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Do you give Viagra to man with known abusive past?

Case history

Fred is a 58-year-old widower with two daughters. Ten years ago Anne, 37, disclosed serious sexual abuse by her father. Her family were unaware and she was helped by counselling.

It seemed that, at the time, Fred was a heavy drinker and is now 'a different character' ­ teetotal and religious.

Anne is now a happily married mother and has a good relationship with her father. Fred is unaware that you are aware about the abuse.

Three years ago Fred had radical surgery for prostatic carcinoma and was rendered impotent. Shortly afterwards his wife died suddenly, leaving him alone with daughter Jane, then aged 13.

Anne was confident that Jane was safe and that she would confide in her if anything happened.

Six months later Fred requested Viagra, which was denied when it was apparent he was not in a relationship. He has brought the subject up a few times stating he knows he could buy it but would not do so without your approval.

Jane, now 16, is still living at home and becoming more withdrawn. She denies being abused.

Fred has presented even more demands of treatment 'just in case' he meets that 'someone special'.

Dr Patrick Wills

'Even if not abused, Jane has some problems'

This reads like a plot for a soap opera, although as all GPs know, real life is stranger than fiction.

The arbitrary rules that govern the prescription of Viagra say Fred is entitled to it free, if it is medically appropriate.

If truth be told I suppose I will be looking for the let-out clause ­ perhaps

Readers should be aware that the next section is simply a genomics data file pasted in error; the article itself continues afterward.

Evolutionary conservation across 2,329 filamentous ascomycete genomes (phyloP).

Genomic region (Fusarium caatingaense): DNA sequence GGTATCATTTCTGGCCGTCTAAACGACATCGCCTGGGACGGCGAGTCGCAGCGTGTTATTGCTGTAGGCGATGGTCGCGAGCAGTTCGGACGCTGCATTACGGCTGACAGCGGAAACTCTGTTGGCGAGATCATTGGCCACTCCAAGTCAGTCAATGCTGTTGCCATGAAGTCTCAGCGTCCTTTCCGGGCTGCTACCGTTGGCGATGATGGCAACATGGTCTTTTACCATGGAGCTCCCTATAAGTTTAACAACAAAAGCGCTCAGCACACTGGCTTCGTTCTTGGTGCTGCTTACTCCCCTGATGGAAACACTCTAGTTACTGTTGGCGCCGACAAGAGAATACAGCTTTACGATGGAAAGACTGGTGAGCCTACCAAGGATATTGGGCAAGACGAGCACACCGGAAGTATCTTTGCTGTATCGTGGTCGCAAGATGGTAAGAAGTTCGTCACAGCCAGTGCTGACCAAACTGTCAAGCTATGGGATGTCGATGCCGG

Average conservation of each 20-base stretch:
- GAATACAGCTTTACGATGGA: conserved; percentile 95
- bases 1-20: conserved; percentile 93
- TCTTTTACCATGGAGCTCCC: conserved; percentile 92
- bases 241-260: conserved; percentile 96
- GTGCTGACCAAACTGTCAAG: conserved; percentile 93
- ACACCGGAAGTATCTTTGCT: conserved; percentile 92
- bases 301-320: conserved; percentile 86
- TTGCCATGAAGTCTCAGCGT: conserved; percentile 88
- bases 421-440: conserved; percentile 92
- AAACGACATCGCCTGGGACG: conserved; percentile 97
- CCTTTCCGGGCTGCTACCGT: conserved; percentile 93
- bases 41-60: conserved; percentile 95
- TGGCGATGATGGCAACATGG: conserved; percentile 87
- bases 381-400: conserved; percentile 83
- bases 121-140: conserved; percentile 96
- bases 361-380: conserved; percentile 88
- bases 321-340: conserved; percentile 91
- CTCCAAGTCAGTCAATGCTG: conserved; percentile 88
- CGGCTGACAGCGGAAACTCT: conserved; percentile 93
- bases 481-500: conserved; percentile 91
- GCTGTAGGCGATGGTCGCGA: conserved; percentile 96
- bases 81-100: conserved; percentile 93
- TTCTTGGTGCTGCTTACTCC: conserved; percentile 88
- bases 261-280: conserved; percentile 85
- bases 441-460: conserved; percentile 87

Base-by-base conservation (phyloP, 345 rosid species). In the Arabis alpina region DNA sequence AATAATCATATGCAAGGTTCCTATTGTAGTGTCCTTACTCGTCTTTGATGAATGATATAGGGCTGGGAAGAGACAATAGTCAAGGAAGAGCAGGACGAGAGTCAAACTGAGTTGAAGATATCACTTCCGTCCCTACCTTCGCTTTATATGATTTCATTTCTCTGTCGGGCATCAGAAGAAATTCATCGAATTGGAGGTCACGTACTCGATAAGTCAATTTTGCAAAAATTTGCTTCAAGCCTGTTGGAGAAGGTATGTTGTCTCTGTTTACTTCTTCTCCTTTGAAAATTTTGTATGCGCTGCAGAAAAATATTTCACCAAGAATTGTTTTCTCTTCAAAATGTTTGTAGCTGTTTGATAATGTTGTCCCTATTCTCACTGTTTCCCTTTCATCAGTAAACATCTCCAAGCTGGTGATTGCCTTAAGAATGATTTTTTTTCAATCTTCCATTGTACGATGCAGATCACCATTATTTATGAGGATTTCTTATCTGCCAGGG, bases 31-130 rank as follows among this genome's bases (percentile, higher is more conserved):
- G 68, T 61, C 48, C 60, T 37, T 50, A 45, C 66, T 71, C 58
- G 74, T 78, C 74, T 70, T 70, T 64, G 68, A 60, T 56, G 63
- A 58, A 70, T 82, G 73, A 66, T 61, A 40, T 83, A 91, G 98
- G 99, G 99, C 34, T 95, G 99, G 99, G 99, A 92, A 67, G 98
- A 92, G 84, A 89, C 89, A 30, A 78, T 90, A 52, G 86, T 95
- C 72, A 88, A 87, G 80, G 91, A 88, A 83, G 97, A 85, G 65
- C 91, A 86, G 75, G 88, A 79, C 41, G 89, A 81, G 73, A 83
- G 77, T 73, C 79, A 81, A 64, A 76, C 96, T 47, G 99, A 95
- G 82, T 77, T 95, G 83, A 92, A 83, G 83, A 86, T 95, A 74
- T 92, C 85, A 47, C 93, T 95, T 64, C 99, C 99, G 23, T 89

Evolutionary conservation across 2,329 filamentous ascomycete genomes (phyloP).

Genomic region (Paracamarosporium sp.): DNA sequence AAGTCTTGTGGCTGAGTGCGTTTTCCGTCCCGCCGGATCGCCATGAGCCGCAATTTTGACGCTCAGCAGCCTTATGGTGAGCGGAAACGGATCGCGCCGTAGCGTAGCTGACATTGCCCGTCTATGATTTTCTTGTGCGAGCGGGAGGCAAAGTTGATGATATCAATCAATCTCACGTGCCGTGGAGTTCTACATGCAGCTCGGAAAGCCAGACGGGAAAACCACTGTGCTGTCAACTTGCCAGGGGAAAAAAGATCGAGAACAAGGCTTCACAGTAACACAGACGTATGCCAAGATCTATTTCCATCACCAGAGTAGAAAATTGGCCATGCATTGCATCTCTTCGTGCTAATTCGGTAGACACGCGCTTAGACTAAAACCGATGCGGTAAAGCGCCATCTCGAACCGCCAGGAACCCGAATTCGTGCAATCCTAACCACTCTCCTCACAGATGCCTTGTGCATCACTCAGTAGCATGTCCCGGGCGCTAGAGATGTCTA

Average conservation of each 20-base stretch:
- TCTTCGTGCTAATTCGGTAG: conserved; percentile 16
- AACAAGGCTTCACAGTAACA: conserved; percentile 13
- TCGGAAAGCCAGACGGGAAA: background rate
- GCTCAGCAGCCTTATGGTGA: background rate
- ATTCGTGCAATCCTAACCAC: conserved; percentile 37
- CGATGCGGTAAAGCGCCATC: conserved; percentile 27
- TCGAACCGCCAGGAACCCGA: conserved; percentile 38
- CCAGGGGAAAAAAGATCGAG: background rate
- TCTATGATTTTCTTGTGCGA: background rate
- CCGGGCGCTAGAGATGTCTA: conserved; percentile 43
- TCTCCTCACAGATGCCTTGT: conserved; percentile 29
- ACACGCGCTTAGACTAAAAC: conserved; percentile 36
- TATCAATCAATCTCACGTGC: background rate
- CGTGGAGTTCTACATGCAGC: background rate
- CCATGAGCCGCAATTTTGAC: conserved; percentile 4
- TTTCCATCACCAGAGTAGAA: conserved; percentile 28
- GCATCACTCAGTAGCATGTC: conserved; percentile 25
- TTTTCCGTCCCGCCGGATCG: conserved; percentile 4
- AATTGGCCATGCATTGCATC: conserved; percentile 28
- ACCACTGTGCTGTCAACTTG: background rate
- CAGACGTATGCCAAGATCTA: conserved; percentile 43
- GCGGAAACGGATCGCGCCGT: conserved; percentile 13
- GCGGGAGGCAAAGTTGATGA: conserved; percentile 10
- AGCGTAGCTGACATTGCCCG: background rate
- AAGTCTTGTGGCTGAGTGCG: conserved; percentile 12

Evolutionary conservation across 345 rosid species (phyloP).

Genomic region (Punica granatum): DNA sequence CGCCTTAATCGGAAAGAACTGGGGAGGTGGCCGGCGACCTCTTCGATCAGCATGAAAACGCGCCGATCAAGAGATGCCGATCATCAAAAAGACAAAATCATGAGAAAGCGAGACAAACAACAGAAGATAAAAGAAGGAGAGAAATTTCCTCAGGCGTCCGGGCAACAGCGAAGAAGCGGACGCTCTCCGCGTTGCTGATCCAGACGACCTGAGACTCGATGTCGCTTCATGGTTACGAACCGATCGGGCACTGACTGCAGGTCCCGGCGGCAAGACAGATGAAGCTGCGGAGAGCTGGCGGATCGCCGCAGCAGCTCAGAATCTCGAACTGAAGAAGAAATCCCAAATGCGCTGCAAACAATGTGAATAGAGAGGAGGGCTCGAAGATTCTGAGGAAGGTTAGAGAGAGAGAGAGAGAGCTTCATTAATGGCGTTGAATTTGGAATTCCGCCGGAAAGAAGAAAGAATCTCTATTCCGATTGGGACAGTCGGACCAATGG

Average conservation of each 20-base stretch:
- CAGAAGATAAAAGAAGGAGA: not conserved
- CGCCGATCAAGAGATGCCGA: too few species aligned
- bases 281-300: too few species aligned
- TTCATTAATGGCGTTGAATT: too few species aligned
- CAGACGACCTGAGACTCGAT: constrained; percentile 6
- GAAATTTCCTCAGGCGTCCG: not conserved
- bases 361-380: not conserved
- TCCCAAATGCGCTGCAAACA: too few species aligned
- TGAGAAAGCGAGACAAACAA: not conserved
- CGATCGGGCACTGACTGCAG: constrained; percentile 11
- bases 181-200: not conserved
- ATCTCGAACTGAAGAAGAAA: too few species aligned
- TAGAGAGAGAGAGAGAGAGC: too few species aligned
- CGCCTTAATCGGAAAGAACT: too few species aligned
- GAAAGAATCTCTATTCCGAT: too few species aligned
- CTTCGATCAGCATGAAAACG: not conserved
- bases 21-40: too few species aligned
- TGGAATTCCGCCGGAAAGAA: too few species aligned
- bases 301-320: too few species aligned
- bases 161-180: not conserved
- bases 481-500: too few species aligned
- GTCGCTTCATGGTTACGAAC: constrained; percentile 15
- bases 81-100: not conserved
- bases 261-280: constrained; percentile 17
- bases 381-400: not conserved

he is on nitrates which it would be impossible to withdraw, or has terrible hypertension.

Reasonable probes for information from Jane and Anne suggest that in fact Jane is not being sexually abused. I'm not sure that anything else can be done to assess this in the absence of any evidence or even any allegation. Jane, however, sounds like she has problems, even if she is not being sexually abused. She needs help one way or another. She has lost her mother in her early teens and has a father who has been a heavy drinker, has allegedly abused her elder sister, has cancer, has then found God, but is now on the lookout for casual sex.

Confused? I'm sure she is. She may be depressed or have other psychological illness that needs addressing.

We have to make a lot of assumptions and judgments in this case, as is the situation in real life. We have incomplete information, and can only do our best to do the right thing. The bottom line is I wouldn't really want to give Fred Viagra, but would want to encourage Jane to seek help.

Dr Rupal Shah

'He might be abusing her even without Viagra'

Of more immediate concern than Fred's sexual difficulties is Jane's safety. If Fred is reverting to his old ways, he might be abusing Jane even without the Viagra. I think I would prevaricate about the prescription, perhaps by using a pretext of concern about its safety.

I would try to explore whether Fred had started drinking again and emphasise the dangers of casual sex. I might take the opportunity during the consultation to inquire about Jane and try to broach the subject of the change I have noticed in her.